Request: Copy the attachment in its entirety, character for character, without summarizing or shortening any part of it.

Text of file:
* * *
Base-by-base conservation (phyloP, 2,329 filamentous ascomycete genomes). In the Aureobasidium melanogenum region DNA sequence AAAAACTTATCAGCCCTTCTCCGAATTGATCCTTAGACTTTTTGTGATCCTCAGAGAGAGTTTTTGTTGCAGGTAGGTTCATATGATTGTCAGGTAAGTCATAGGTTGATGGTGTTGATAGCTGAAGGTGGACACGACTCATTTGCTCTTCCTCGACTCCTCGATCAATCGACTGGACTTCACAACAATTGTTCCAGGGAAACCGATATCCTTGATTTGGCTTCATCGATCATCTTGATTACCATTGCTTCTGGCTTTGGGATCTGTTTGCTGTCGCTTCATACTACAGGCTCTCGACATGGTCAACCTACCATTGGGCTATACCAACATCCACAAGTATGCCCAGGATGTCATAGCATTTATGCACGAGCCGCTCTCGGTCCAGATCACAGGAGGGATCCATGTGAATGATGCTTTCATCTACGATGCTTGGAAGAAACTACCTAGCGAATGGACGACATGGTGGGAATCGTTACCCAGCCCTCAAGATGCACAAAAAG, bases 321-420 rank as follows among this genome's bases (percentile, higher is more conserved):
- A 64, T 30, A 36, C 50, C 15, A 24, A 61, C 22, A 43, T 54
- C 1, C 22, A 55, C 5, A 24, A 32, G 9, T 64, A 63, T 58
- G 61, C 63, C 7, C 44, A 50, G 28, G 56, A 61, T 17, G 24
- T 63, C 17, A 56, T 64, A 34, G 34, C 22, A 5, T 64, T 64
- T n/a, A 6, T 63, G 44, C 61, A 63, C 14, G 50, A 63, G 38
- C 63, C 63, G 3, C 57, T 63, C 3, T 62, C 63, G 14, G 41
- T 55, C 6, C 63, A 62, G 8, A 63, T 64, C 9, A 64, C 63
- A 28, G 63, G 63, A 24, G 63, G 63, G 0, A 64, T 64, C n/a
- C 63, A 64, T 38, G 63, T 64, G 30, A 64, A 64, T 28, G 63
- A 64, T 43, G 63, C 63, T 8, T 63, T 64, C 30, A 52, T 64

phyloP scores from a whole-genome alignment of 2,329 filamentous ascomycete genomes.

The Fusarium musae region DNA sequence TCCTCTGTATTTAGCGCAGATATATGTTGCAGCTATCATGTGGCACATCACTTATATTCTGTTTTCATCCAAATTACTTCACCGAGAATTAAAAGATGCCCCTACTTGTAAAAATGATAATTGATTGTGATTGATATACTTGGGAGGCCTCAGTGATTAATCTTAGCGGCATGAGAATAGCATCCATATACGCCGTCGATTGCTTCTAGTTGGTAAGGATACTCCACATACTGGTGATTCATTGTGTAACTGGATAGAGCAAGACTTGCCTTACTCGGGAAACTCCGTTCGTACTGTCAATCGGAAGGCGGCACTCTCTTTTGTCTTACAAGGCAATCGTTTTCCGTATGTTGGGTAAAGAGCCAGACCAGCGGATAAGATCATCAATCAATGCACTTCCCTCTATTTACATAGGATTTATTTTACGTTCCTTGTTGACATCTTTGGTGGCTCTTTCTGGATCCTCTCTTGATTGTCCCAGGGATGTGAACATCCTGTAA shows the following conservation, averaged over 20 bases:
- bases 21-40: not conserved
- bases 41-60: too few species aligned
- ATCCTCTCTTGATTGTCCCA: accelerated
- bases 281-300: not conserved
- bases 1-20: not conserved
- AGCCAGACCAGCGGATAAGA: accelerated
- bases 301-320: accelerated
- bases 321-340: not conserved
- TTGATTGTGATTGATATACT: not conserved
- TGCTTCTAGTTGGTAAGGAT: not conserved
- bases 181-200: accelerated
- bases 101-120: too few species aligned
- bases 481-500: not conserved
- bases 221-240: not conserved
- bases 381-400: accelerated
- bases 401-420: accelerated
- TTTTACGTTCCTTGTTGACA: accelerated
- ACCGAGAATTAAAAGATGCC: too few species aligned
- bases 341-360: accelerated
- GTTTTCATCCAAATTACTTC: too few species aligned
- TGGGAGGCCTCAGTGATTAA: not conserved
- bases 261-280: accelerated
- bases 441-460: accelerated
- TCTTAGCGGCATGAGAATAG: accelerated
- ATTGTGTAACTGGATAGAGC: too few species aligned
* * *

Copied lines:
Base-by-base conservation (phyloP, 2,329 filamentous ascomycete genomes). In the Aureobasidium melanogenum region DNA sequence AAAAACTTATCAGCCCTTCTCCGAATTGATCCTTAGACTTTTTGTGATCCTCAGAGAGAGTTTTTGTTGCAGGTAGGTTCATATGATTGTCAGGTAAGTCATAGGTTGATGGTGTTGATAGCTGAAGGTGGACACGACTCATTTGCTCTTCCTCGACTCCTCGATCAATCGACTGGACTTCACAACAATTGTTCCAGGGAAACCGATATCCTTGATTTGGCTTCATCGATCATCTTGATTACCATTGCTTCTGGCTTTGGGATCTGTTTGCTGTCGCTTCATACTACAGGCTCTCGACATGGTCAACCTACCATTGGGCTATACCAACATCCACAAGTATGCCCAGGATGTCATAGCATTTATGCACGAGCCGCTCTCGGTCCAGATCACAGGAGGGATCCATGTGAATGATGCTTTCATCTACGATGCTTGGAAGAAACTACCTAGCGAATGGACGACATGGTGGGAATCGTTACCCAGCCCTCAAGATGCACAAAAAG, bases 321-420 rank as follows among this genome's bases (percentile, higher is more conserved):
- A 64, T 30, A 36, C 50, C 15, A 24, A 61, C 22, A 43, T 54
- C 1, C 22, A 55, C 5, A 24, A 32, G 9, T 64, A 63, T 58
- G 61, C 63, C 7, C 44, A 50, G 28, G 56, A 61, T 17, G 24
- T 63, C 17, A 56, T 64, A 34, G 34, C 22, A 5, T 64, T 64
- T n/a, A 6, T 63, G 44, C 61, A 63, C 14, G 50, A 63, G 38
- C 63, C 63, G 3, C 57, T 63, C 3, T 62, C 63, G 14, G 41
- T 55, C 6, C 63, A 62, G 8, A 63, T 64, C 9, A 64, C 63
- A 28, G 63, G 63, A 24, G 63, G 63, G 0, A 64, T 64, C n/a
- C 63, A 64, T 38, G 63, T 64, G 30, A 64, A 64, T 28, G 63
- A 64, T 43, G 63, C 63, T 8, T 63, T 64, C 30, A 52, T 64

phyloP scores from a whole-genome alignment of 2,329 filamentous ascomycete genomes.

The Fusarium musae region DNA sequence TCCTCTGTATTTAGCGCAGATATATGTTGCAGCTATCATGTGGCACATCACTTATATTCTGTTTTCATCCAAATTACTTCACCGAGAATTAAAAGATGCCCCTACTTGTAAAAATGATAATTGATTGTGATTGATATACTTGGGAGGCCTCAGTGATTAATCTTAGCGGCATGAGAATAGCATCCATATACGCCGTCGATTGCTTCTAGTTGGTAAGGATACTCCACATACTGGTGATTCATTGTGTAACTGGATAGAGCAAGACTTGCCTTACTCGGGAAACTCCGTTCGTACTGTCAATCGGAAGGCGGCACTCTCTTTTGTCTTACAAGGCAATCGTTTTCCGTATGTTGGGTAAAGAGCCAGACCAGCGGATAAGATCATCAATCAATGCACTTCCCTCTATTTACATAGGATTTATTTTACGTTCCTTGTTGACATCTTTGGTGGCTCTTTCTGGATCCTCTCTTGATTGTCCCAGGGATGTGAACATCCTGTAA shows the following conservation, averaged over 20 bases:
- bases 21-40: not conserved
- bases 41-60: too few species aligned
- ATCCTCTCTTGATTGTCCCA: accelerated
- bases 281-300: not conserved
- bases 1-20: not conserved
- AGCCAGACCAGCGGATAAGA: accelerated
- bases 301-320: accelerated
- bases 321-340: not conserved
- TTGATTGTGATTGATATACT: not conserved
- TGCTTCTAGTTGGTAAGGAT: not conserved
- bases 181-200: accelerated
- bases 101-120: too few species aligned
- bases 481-500: not conserved
- bases 221-240: not conserved
- bases 381-400: accelerated
- bases 401-420: accelerated
- TTTTACGTTCCTTGTTGACA: accelerated
- ACCGAGAATTAAAAGATGCC: too few species aligned
- bases 341-360: accelerated
- GTTTTCATCCAAATTACTTC: too few species aligned
- TGGGAGGCCTCAGTGATTAA: not conserved
- bases 261-280: accelerated
- bases 441-460: accelerated
- TCTTAGCGGCATGAGAATAG: accelerated
- ATTGTGTAACTGGATAGAGC: too few species aligned